Another day, another screed. This one certainly gave me a good laugh, as it seems I now have a religion. I guess we SJWs are upsetting everyone these days. Tsk. Be sure to put your melodrama meters away, critical levels here, of the “I’m a libertarian, of course I’m right!” kind.

NEW YORK — There’s a new religion exploding on the campuses of American universities and colleges, says Thomas Cooley professor of ethical leadership at New York University, Jonathan Haidt. And if it isn’t stopped, it might just be better to shut them all down in the next 10 or 20 years.

The religion of fundamental social justice sweeping across college campuses is so alarming, intense, and dripping with such extreme liberal fundamentalism, says Haidt, it has created an existential crisis for American academia while punishing heretics with public shame.

“There is an extremely intense, fundamental social justice religion that’s taking over, not all students, but a very strong [space] of it, at all our colleges and universities. They are prosecuting blasphemy and this is where we are,” Haidt warned an audience about the religion at a lecture billed “The American University’s New Assault on Free Speech,” organized by the Manhattan Institute in New York City this week.


When social issues like racism or sexism are treated as sacred, he says, it becomes difficult to have honest conversations about them.

“So if that’s the basic psychology and as religion itself has been retreating and kids are raised in a more secular environment, then what takes the place of that? There are lots of sacred spaces. Fighting racism, a very, very good thing to do, but when you come to sacred principles, sacred, this means no tradeoffs,” Haidt said.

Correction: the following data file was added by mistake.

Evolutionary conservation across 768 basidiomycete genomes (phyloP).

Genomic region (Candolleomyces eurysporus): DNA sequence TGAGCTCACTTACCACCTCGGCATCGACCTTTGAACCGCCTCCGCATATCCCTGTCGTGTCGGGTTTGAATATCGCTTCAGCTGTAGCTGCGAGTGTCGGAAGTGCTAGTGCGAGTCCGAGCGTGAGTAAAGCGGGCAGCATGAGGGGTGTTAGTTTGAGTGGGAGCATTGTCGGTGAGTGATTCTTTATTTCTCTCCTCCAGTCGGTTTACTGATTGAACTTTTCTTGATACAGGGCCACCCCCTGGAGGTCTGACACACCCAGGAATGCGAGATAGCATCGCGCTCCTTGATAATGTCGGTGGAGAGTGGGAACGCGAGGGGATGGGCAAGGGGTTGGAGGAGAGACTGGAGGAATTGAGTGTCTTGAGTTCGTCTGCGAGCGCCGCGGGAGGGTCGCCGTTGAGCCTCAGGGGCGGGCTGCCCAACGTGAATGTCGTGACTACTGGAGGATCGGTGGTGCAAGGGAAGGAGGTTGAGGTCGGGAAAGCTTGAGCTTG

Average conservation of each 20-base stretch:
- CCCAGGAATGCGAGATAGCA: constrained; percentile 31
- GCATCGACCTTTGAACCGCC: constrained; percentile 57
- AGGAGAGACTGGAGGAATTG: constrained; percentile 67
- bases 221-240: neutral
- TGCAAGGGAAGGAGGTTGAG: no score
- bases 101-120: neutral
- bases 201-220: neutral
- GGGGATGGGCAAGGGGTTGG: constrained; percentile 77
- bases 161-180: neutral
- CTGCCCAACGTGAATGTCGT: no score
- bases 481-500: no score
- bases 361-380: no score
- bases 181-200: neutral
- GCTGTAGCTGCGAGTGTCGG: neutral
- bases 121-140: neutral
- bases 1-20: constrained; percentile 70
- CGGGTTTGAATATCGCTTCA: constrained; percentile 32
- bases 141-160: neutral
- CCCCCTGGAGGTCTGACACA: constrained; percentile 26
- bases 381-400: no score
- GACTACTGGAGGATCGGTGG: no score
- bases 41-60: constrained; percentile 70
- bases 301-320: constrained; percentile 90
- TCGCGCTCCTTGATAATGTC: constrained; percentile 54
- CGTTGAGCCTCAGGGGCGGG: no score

“There is no nuance, you cannot trade off any other goods with it. So if you organize around fighting racism, fighting homophobia, fighting sexism, again all good things, but when they become sacred, when they become essentially objects of worship, fundamentalist religion, then when someone comes to class, someone comes to your campus, and they say the rape culture is exaggerated, they have committed blasphemy,” he said.

This religion of fundamental social justice is so frightening, even liberals are worried about it. But they aren’t speaking up, says Haidt, who describes himself as a libertarian.

“The great majority of people are really alarmed by what’s happening. There is a small group on campus of illiberal people. The illiberal left against the liberal left. The liberal left is uncomfortable but has so far been silent,” Haidt said. It is this illiberalism on campus that has given rise to groups such as Black Lives Matter where “nobody can say no to them.”


Haidt, however, doesn’t think life will continue down this road for American academia pointing to a growing counterculture movement involving projects such as the Heterodox Academy. […] So we are doing all these projects to use market forces to swamp the illiberals and basically take advantage of people’s disgust with the current situation.”

The two page screed is here.

Dawkins: I’ve Given Up Twitter.


Richard Dawkins. Getty Images.

Some of the professor’s most heated recent spats have unfolded on social media. He has qualified some of his Twitter remarks and lamented that medium’s lack of nuance, but embraces it nonetheless.

Or at least, he used to.

“I’ve given up Twitter,” Prof Dawkins says quietly but curtly. The tweets that appear in his name, apparently, are the work of the staff at his Foundation for Reason and Science.